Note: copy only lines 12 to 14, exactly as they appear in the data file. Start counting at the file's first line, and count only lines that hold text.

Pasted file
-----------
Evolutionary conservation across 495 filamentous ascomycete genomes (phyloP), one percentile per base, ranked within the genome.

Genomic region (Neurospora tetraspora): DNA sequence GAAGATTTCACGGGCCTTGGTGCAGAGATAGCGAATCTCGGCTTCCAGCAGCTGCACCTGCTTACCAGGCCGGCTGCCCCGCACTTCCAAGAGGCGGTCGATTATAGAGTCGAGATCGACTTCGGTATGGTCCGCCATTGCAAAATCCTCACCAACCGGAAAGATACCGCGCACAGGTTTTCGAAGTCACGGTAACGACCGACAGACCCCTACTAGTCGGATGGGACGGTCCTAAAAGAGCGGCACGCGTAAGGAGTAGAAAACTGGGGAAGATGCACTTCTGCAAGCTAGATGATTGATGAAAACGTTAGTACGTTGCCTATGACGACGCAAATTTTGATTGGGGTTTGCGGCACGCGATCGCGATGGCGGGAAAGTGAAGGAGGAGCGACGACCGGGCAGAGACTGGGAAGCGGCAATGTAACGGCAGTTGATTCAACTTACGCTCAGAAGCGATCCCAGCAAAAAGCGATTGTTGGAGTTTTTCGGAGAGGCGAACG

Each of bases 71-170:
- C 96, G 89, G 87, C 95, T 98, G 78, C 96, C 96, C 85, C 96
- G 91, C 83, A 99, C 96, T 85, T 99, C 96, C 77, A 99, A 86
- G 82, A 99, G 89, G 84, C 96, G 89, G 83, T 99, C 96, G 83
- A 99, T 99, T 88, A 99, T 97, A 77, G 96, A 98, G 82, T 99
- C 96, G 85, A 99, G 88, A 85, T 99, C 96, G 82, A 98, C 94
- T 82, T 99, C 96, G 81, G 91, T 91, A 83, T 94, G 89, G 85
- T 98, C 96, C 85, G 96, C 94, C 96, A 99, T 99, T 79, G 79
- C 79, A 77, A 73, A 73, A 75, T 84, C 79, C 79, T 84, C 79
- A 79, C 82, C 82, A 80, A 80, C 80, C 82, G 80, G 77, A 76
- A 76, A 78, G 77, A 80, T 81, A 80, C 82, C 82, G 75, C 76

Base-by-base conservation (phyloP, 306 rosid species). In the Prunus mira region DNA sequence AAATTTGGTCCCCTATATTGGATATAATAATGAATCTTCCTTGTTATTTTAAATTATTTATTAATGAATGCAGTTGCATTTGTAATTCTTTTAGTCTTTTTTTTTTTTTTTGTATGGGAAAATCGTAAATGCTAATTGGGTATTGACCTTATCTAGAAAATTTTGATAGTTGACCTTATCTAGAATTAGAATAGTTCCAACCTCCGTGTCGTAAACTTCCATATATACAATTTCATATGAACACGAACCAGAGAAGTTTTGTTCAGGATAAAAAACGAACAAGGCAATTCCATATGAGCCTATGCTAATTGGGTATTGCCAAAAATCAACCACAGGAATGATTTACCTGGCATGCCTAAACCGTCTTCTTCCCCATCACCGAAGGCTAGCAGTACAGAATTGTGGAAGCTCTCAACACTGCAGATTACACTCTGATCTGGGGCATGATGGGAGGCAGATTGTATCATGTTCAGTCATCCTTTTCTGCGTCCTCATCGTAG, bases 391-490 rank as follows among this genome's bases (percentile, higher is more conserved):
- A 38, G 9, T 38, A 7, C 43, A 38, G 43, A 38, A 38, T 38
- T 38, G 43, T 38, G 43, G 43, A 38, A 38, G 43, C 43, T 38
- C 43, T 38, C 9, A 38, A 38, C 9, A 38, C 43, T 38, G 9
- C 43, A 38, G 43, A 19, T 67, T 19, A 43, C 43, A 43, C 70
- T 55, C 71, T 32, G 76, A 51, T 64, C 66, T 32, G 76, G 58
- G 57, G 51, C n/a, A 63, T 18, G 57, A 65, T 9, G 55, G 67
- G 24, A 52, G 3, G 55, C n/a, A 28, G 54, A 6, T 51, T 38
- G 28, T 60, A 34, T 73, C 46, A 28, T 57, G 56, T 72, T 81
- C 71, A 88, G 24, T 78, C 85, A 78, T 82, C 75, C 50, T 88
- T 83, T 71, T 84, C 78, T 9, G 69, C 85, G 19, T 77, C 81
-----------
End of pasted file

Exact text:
- A 79, C 82, C 82, A 80, A 80, C 80, C 82, G 80, G 77, A 76
- A 76, A 78, G 77, A 80, T 81, A 80, C 82, C 82, G 75, C 76

Base-by-base conservation (phyloP, 306 rosid species). In the Prunus mira region DNA sequence AAATTTGGTCCCCTATATTGGATATAATAATGAATCTTCCTTGTTATTTTAAATTATTTATTAATGAATGCAGTTGCATTTGTAATTCTTTTAGTCTTTTTTTTTTTTTTTGTATGGGAAAATCGTAAATGCTAATTGGGTATTGACCTTATCTAGAAAATTTTGATAGTTGACCTTATCTAGAATTAGAATAGTTCCAACCTCCGTGTCGTAAACTTCCATATATACAATTTCATATGAACACGAACCAGAGAAGTTTTGTTCAGGATAAAAAACGAACAAGGCAATTCCATATGAGCCTATGCTAATTGGGTATTGCCAAAAATCAACCACAGGAATGATTTACCTGGCATGCCTAAACCGTCTTCTTCCCCATCACCGAAGGCTAGCAGTACAGAATTGTGGAAGCTCTCAACACTGCAGATTACACTCTGATCTGGGGCATGATGGGAGGCAGATTGTATCATGTTCAGTCATCCTTTTCTGCGTCCTCATCGTAG, bases 391-490 rank as follows among this genome's bases (percentile, higher is more conserved):